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Thursday, Jan. 22, 2004 02:20 pm

Cool, sexy, guilty pleasures – who could ask for more?

Russel Brazzel: “My idea here. . . is to have fun.”

The Springfield Classical Guitar Society features Russel Brazzel in its second concert of the 2003-04 season. The evening, Brazzel says, promises to be "strictly Spanish,' featuring music never previously included in the artist's repertoire.

"The Serenata Andaluza [by Joaquin Malats], Variations on 'La Folia' [Fernando Sor], and the Torre Bermeja [Isaac Albeniz] are new, though I did play them at First Night this year," he says. "Nobody in Springfield has heard me play The Study, Opus 6, Nomber 11 by Sor, and I have never played the Tango [Op. 165, No. 2] by Albeniz.

"What I'm playing here is a 'guilty pleasures' concert -- the cool sexy stuff that caused me to fall in love with the guitar in the first place, with some early music thrown in."

Behind the "cool and sexy" is a second agenda. Brazzel hopes to disabuse audiences of the notion that Spanish music is not serious. The concert begins with a historical perspective, featuring compositions by early composers, then focuses on music from the second half of the 19th century.

Brazzel considers Spain to be the least-European of the European countries. "Spain was not free of the Moors [conquerors from Africa] until 1492 when King Ferdinand managed to conquer the city of Grenada. Since that time, the music has become exotic and interesting. You might be able to study history without studying music, but you cannot study music without studying history."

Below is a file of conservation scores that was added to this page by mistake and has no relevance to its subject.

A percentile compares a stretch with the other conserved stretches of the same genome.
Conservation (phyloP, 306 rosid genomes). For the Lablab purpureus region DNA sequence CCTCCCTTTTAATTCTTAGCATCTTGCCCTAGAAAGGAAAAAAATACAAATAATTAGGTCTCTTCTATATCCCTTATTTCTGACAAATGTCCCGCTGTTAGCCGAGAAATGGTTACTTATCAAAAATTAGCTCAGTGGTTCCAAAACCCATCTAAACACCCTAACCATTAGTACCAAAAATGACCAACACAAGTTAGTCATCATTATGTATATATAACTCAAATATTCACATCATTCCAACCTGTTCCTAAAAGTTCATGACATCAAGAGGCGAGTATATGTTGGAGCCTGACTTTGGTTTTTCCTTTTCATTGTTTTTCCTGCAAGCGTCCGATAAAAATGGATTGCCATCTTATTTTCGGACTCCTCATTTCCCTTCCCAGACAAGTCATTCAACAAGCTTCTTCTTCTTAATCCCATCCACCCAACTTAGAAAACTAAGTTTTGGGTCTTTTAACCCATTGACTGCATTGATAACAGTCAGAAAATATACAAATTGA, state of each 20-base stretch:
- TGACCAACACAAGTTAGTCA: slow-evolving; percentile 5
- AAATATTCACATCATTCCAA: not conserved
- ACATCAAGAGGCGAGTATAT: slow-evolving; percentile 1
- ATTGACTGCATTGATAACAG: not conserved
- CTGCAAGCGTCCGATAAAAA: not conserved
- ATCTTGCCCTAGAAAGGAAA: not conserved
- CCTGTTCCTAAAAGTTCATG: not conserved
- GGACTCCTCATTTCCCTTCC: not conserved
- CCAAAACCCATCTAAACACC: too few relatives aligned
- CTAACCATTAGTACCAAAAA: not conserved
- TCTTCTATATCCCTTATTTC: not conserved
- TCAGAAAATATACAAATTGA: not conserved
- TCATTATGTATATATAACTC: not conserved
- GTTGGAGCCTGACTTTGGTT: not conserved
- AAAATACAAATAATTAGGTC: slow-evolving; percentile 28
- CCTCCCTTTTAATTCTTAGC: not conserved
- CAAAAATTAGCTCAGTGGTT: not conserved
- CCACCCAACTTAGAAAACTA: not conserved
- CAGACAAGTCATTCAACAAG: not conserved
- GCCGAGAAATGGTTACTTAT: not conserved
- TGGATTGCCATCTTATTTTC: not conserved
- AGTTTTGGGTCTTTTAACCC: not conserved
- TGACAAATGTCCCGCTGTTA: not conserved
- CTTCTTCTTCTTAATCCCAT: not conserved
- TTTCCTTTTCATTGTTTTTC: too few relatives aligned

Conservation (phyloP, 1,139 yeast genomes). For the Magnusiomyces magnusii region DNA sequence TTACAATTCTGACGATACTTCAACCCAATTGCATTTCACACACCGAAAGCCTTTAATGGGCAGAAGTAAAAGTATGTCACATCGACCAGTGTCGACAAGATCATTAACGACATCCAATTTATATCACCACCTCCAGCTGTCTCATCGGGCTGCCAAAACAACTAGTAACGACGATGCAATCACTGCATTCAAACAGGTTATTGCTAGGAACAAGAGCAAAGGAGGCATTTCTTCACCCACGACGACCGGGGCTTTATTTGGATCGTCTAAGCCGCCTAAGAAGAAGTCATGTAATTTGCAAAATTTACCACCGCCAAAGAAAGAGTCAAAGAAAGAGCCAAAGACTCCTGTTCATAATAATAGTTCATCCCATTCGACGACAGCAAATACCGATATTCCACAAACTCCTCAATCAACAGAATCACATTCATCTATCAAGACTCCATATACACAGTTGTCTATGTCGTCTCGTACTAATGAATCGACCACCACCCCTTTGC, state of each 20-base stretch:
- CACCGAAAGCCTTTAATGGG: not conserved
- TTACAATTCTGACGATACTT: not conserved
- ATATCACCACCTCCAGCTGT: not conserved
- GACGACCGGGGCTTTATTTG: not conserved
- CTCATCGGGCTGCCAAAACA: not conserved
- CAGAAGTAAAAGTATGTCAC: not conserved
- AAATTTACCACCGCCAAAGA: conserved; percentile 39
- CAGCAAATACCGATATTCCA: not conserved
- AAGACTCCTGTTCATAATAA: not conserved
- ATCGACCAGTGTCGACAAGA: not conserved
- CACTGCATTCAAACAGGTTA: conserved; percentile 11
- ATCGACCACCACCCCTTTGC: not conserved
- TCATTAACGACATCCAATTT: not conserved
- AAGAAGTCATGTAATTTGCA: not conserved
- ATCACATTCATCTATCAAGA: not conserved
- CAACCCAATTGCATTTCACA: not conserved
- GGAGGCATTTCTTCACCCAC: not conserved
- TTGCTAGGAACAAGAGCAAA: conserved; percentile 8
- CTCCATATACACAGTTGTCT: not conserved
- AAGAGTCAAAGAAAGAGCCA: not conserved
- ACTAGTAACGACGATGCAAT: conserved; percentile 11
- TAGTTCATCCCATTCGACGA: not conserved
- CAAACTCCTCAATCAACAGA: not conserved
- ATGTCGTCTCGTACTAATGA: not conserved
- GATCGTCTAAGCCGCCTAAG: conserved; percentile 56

With the New Year comes a new instrument: an ebony-and-maple guitar made by Keith Adams of Bonnie, Illinois. "It's loud and was made to be easy to play," he says.

Brazzel's performance is a benefit concert. "All the money will be used to pay future players in our concert series," he says. "My idea here, mainly, is to have fun, while showing off the music to a larger audience and grow the organization into the future."

Russel Brazzel's concert begins at 8 p.m. Saturday, Jan. 24, at First Presbyterian Church, 321 S. Seventh St. Tickets, available at door: $12 (adults); $9 (students, seniors)

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